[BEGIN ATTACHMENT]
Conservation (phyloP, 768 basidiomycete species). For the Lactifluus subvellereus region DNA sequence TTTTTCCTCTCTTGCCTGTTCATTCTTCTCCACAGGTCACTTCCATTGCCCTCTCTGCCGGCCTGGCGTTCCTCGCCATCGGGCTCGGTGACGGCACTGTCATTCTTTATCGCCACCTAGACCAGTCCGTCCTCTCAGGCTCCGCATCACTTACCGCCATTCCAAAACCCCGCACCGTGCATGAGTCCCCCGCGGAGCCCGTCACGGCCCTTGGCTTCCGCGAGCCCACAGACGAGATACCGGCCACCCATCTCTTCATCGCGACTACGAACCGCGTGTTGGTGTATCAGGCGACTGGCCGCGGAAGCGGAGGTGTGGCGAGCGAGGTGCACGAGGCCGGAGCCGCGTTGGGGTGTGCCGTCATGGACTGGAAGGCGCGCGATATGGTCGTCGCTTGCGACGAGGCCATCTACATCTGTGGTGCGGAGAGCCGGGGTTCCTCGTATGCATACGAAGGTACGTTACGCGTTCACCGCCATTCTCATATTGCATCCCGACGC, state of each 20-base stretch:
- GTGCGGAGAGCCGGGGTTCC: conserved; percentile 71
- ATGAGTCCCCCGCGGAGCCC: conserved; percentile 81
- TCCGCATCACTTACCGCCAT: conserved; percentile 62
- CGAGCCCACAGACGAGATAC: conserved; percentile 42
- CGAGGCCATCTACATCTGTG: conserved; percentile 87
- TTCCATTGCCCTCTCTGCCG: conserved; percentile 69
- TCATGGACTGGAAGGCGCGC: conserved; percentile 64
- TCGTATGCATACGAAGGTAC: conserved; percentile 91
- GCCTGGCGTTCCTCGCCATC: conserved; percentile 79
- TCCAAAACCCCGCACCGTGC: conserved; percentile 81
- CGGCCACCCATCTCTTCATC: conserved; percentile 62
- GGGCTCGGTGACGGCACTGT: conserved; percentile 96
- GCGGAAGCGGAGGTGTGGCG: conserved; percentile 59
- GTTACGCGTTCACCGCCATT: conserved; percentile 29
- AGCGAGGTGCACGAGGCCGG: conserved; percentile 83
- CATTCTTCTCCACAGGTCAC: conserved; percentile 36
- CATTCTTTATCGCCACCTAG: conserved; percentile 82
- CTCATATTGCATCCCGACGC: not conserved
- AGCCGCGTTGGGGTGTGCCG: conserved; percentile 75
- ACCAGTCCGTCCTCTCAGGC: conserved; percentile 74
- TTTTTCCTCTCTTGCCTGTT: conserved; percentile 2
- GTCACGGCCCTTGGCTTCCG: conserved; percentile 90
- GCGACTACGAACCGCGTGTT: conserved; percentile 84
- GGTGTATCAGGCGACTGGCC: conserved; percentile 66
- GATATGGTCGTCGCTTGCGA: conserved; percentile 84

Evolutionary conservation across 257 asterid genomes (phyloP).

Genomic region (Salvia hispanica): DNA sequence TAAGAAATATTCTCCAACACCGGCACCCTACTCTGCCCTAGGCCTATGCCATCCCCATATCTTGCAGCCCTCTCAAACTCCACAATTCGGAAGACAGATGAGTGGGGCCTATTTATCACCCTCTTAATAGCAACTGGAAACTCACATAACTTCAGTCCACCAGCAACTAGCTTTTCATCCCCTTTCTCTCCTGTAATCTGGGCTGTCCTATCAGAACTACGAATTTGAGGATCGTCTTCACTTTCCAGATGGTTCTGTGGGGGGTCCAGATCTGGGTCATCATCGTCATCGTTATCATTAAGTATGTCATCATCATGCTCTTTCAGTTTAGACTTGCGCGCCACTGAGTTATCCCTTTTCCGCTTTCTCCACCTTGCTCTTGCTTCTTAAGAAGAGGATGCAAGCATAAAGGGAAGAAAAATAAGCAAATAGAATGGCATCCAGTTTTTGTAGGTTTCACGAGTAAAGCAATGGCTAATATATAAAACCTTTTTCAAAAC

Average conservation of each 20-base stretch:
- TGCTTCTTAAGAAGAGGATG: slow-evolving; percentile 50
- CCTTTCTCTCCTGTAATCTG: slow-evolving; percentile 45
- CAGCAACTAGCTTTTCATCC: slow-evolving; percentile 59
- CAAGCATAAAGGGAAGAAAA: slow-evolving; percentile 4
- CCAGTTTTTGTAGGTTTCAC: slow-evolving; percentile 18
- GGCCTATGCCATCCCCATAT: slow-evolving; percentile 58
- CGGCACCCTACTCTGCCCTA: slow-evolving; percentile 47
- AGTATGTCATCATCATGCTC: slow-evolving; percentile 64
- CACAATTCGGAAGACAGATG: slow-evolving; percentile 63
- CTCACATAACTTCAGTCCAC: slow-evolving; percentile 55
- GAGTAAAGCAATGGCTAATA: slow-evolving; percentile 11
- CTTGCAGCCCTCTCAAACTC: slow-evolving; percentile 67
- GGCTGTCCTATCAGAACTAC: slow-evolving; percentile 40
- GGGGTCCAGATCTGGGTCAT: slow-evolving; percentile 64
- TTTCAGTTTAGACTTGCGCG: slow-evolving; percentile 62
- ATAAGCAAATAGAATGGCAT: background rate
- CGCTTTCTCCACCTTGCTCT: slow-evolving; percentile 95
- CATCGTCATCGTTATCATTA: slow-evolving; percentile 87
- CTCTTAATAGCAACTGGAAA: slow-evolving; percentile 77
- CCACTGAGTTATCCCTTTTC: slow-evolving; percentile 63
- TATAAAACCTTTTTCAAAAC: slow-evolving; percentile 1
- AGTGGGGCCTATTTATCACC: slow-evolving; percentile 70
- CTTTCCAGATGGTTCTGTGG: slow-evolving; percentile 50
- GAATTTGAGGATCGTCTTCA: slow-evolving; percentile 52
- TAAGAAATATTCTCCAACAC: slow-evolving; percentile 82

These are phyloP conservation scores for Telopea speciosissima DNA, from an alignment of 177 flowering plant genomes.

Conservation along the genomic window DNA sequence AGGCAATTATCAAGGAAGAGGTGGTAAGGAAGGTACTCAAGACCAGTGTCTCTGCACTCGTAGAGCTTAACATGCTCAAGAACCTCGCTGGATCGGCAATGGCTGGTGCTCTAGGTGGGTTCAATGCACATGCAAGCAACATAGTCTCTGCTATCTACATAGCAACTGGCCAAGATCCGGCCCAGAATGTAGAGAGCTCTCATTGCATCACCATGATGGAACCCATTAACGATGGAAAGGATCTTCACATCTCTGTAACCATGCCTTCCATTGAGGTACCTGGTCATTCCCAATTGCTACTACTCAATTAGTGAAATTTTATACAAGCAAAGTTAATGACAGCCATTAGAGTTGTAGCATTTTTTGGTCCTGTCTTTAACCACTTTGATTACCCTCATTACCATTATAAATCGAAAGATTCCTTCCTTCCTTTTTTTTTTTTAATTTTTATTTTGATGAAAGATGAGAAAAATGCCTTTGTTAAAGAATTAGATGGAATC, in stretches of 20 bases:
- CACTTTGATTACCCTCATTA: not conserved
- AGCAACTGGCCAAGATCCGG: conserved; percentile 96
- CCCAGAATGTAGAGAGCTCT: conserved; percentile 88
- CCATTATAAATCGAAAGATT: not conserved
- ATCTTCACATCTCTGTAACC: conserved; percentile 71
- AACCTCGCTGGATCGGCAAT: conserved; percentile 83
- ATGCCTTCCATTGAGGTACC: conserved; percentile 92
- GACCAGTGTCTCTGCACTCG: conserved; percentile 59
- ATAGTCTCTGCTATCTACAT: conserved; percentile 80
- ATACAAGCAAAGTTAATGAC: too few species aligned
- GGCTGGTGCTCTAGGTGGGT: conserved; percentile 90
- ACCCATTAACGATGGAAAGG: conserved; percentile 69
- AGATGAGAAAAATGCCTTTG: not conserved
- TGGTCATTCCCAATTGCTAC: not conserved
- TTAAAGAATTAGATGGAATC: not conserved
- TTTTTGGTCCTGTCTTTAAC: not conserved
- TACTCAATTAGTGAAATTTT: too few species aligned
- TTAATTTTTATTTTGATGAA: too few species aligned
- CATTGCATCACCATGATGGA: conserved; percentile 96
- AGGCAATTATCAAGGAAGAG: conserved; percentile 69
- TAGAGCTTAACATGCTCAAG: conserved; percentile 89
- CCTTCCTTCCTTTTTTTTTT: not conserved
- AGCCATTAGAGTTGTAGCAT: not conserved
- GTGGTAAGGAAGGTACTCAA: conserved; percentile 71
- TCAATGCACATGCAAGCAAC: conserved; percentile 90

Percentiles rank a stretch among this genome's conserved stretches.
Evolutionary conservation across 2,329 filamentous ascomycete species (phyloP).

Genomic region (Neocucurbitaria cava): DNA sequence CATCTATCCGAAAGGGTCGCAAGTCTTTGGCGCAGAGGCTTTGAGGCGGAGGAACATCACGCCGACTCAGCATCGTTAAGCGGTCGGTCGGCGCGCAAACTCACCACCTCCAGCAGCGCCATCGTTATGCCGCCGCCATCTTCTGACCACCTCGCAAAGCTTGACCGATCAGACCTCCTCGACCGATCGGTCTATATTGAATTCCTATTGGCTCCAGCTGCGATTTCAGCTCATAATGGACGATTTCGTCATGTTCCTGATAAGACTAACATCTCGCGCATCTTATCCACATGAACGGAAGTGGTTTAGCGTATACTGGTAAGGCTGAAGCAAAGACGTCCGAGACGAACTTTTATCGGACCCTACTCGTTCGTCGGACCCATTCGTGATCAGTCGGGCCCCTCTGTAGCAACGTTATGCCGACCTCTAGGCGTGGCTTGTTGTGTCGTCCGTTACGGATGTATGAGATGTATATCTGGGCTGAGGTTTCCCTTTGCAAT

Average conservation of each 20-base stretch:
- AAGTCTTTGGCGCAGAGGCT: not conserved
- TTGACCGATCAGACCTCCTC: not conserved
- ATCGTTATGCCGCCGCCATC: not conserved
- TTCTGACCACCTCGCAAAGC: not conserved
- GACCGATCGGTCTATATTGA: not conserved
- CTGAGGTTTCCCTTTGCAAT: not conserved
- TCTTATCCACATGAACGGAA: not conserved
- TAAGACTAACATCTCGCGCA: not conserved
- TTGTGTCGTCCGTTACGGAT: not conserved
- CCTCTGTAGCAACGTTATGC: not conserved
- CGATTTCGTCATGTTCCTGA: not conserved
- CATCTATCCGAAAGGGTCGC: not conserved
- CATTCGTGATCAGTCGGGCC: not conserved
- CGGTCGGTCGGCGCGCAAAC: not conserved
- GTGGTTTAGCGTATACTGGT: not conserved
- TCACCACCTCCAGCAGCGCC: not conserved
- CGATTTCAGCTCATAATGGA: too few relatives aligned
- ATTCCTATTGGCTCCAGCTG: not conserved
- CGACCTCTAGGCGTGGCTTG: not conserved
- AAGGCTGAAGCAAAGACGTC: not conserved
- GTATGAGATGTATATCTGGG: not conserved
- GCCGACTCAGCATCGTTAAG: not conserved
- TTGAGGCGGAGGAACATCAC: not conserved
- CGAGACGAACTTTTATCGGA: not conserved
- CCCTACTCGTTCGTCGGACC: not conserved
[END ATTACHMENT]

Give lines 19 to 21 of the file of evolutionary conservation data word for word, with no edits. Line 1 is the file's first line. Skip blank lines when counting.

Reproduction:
- CTCATATTGCATCCCGACGC: not conserved
- AGCCGCGTTGGGGTGTGCCG: conserved; percentile 75
- ACCAGTCCGTCCTCTCAGGC: conserved; percentile 74